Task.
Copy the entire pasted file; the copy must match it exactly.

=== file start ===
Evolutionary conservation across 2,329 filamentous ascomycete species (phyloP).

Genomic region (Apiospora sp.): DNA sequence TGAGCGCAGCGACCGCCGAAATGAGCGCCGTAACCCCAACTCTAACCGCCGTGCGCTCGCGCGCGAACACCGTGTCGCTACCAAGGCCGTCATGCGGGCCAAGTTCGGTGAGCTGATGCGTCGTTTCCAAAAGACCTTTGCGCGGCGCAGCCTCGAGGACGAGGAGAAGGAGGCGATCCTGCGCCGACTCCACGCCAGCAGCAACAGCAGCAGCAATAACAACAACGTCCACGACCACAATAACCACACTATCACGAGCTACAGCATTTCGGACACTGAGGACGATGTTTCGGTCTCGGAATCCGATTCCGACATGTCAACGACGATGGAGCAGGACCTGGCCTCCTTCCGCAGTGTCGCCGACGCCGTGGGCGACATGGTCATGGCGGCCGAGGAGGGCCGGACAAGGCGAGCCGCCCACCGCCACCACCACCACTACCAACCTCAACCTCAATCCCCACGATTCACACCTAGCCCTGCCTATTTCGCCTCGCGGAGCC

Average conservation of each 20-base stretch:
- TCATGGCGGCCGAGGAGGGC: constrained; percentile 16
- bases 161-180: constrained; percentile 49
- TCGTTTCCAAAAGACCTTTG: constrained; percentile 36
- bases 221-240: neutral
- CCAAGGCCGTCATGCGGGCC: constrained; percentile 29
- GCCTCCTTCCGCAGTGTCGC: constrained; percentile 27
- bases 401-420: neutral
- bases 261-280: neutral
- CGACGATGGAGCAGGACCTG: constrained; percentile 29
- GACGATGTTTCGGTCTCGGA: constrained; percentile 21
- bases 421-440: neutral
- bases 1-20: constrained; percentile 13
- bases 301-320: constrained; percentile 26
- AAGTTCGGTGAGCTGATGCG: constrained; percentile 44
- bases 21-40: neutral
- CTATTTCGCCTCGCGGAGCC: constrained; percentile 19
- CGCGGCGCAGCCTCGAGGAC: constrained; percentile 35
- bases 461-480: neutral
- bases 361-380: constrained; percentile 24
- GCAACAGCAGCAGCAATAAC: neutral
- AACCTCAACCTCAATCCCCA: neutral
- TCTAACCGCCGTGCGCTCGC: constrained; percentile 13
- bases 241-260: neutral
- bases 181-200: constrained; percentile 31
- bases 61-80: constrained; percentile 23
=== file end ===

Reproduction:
Evolutionary conservation across 2,329 filamentous ascomycete species (phyloP).

Genomic region (Apiospora sp.): DNA sequence TGAGCGCAGCGACCGCCGAAATGAGCGCCGTAACCCCAACTCTAACCGCCGTGCGCTCGCGCGCGAACACCGTGTCGCTACCAAGGCCGTCATGCGGGCCAAGTTCGGTGAGCTGATGCGTCGTTTCCAAAAGACCTTTGCGCGGCGCAGCCTCGAGGACGAGGAGAAGGAGGCGATCCTGCGCCGACTCCACGCCAGCAGCAACAGCAGCAGCAATAACAACAACGTCCACGACCACAATAACCACACTATCACGAGCTACAGCATTTCGGACACTGAGGACGATGTTTCGGTCTCGGAATCCGATTCCGACATGTCAACGACGATGGAGCAGGACCTGGCCTCCTTCCGCAGTGTCGCCGACGCCGTGGGCGACATGGTCATGGCGGCCGAGGAGGGCCGGACAAGGCGAGCCGCCCACCGCCACCACCACCACTACCAACCTCAACCTCAATCCCCACGATTCACACCTAGCCCTGCCTATTTCGCCTCGCGGAGCC

Average conservation of each 20-base stretch:
- TCATGGCGGCCGAGGAGGGC: constrained; percentile 16
- bases 161-180: constrained; percentile 49
- TCGTTTCCAAAAGACCTTTG: constrained; percentile 36
- bases 221-240: neutral
- CCAAGGCCGTCATGCGGGCC: constrained; percentile 29
- GCCTCCTTCCGCAGTGTCGC: constrained; percentile 27
- bases 401-420: neutral
- bases 261-280: neutral
- CGACGATGGAGCAGGACCTG: constrained; percentile 29
- GACGATGTTTCGGTCTCGGA: constrained; percentile 21
- bases 421-440: neutral
- bases 1-20: constrained; percentile 13
- bases 301-320: constrained; percentile 26
- AAGTTCGGTGAGCTGATGCG: constrained; percentile 44
- bases 21-40: neutral
- CTATTTCGCCTCGCGGAGCC: constrained; percentile 19
- CGCGGCGCAGCCTCGAGGAC: constrained; percentile 35
- bases 461-480: neutral
- bases 361-380: constrained; percentile 24
- GCAACAGCAGCAGCAATAAC: neutral
- AACCTCAACCTCAATCCCCA: neutral
- TCTAACCGCCGTGCGCTCGC: constrained; percentile 13
- bases 241-260: neutral
- bases 181-200: constrained; percentile 31
- bases 61-80: constrained; percentile 23